A Fond Farewell And Good Riddance To Pitchers Hitting. You Were Abominable. I’ll Miss You.
9:05 AM EDT on November 1, 2021
If things go as everyone expects them to—which, to be fair, has never been a dependable augury—this is it for pitchers hitting. The next CBA, to be negotiated this winter, is likely to include the designated hitter in both leagues, putting an end to more than a century of baseball tradition of near-automatic outs in the nine-slot. But it's more than just weak dribblers to kill rallies and pitching around eight-hitters. It's a whole interconnected web of rituals. It's the double switch, and it's the warm-up jacket being run out by a bat boy to keep a pitcher's shoulder warm on the basepaths, and it's hurlers hurting themselves running the bases, and it's those few pitchers who can really whack it at the plate, outweighed by the many, many who cannot, and it's members of that latter group occasionally getting around on one. It's the National League remaining in any way separate from the American. Maybe you're a supporter of the universal DH and maybe you're not, but there's something sad about a part of the sport's history being consigned to just that: history.
Opinions on the field are mixed. “I really enjoy hitting, but [the DH] is good for the game,” said Max Fried, Atlanta pitcher and silver slugger finalist. “To me, [pitchers hitting] is not real baseball. I want to see real hitters out there,” said Carlos Correa. “Once it ever changes to DH, then it will probably never change back, and that’s something that would sadden me," said Dusty Baker.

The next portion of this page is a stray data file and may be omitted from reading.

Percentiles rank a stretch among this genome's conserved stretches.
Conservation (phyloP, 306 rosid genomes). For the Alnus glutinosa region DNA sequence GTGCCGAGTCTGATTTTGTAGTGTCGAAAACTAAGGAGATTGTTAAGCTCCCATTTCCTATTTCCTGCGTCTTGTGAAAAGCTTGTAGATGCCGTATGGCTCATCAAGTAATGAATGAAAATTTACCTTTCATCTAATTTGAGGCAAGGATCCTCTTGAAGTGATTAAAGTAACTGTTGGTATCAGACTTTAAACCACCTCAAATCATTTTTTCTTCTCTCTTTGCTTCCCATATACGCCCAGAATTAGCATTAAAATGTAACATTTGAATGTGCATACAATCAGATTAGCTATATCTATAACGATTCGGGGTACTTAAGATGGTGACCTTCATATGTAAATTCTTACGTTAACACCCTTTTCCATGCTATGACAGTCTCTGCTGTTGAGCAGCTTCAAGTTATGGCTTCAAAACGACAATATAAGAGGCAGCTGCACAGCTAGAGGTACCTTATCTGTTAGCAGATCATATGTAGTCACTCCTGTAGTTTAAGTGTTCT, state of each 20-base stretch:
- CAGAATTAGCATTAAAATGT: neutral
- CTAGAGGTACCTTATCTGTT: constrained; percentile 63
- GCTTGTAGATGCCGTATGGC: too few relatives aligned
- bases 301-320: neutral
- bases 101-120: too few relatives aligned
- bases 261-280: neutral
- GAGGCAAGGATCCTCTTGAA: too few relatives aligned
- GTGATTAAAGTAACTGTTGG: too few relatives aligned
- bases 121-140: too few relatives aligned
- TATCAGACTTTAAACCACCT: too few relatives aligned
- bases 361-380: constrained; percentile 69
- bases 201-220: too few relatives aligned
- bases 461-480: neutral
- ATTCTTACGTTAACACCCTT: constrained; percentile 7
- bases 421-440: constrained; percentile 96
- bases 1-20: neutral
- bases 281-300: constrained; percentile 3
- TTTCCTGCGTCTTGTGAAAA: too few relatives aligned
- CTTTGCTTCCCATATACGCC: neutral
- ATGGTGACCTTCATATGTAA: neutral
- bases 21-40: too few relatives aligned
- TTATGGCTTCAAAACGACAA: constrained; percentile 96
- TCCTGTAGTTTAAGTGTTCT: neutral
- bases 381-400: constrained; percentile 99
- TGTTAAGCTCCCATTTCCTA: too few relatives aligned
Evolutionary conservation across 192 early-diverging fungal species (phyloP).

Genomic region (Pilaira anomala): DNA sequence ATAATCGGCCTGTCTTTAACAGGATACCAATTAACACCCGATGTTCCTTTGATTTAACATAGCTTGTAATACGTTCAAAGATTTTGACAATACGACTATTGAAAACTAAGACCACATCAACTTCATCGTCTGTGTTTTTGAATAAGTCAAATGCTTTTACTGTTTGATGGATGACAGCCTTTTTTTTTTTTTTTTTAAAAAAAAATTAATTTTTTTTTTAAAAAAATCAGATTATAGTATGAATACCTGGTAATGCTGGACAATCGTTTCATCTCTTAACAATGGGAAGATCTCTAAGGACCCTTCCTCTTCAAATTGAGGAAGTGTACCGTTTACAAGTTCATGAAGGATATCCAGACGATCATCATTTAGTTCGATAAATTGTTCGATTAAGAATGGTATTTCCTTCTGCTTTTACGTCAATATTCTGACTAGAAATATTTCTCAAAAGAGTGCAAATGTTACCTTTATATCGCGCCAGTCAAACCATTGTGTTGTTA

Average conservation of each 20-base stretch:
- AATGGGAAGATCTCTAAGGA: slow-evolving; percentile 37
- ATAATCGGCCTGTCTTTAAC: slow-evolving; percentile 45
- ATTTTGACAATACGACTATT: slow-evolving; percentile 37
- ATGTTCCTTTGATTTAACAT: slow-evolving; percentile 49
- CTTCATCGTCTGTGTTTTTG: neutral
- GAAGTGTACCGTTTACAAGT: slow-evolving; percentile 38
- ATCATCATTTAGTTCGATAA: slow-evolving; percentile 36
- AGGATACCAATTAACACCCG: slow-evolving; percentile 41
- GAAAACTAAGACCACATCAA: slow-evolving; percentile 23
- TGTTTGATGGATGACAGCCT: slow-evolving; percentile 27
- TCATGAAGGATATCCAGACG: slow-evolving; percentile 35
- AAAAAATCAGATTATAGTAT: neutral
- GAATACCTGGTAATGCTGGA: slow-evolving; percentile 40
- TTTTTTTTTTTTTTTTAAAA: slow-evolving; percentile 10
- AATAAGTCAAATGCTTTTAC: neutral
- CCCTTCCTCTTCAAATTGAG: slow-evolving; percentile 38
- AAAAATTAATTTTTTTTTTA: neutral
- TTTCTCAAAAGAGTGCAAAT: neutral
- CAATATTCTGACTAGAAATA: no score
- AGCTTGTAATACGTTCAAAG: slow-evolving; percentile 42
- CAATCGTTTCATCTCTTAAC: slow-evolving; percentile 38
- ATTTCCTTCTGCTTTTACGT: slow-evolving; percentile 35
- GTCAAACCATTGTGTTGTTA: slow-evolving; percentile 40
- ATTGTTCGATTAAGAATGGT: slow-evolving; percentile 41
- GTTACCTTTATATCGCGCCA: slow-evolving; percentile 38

Sunday night's Game 5, then, won by the Astros 9-5 to stay alive and send the series back to Houston and the purview of the AL, may very well have been the last game in MLB history to have pitchers hit by rule. With this potential final act noted by many and mourned by fewer than that, the end of the era was sent off in fine style by an unlikely encore from Zack Greinke.
Greinke, who started Game 4 and slapped a single, had been asked if he'd thought about that being perhaps the last hit by a pitcher. He demurred, saying, "We'll see." Maybe he knew something. Greinke, a pretty damn good hitter—on Saturday he became only the second pitcher in the history of the World Series to bat anywhere other than ninth in the order, joining some guy named Babe Ruth—found himself called upon in the fourth inning of last night's game, as a pinch-hitter. And wouldn't you know it, he really got ahold of one.
Greinke's sharp single the other way was the first pinch-hit base hit by a pitcher in the postseason since Jack Bentley did it for the Giants in the 1923 World Series. Maybe even cooler, the single was the hardest-hit ball by any Astro in Game 5, with an exit velocity of 105.9 MPH. The man can hit!
He's hit a more-than-respectable .225 over his career in the regular season and a robust .269 in the playoffs, and is now 3-for-7 as a pinch-hitter. That made him a fine option for Houston, given their AL-constructed bench, made thinner by the loss of pinch-hitter extraordinaire Jason Castro to the COVID list. “I didn't want to burn one of my other pinch-hitters,” Baker said, “because when you're in the National League, I think they have six extra men and we only have five."
So, Greinke in Game 4 was not in fact the last pitcher to get a hit—that may instead prove to be Greinke in Game 5 (setting aside the outside chance of him getting future opportunities off the bench, and ignoring the existence of Shohei Ohtani). But Greinke was also not the last pitcher in baseball history to come to the plate in their regular spot in the batting order. That honor instead belongs to Houston reliever Kendall Graveman, called on to pitch in the eighth inning and allowed to "hit" so he could polish off the ninth.
Graveman struck out, never taking his bat off his shoulder. That's a more fitting send-off than Greinke's slap singles, because it's a more accurate encapsulation of what we'll be missing when pitchers no longer hit. In spite of that, we will indeed be missing it, at least a little bit.
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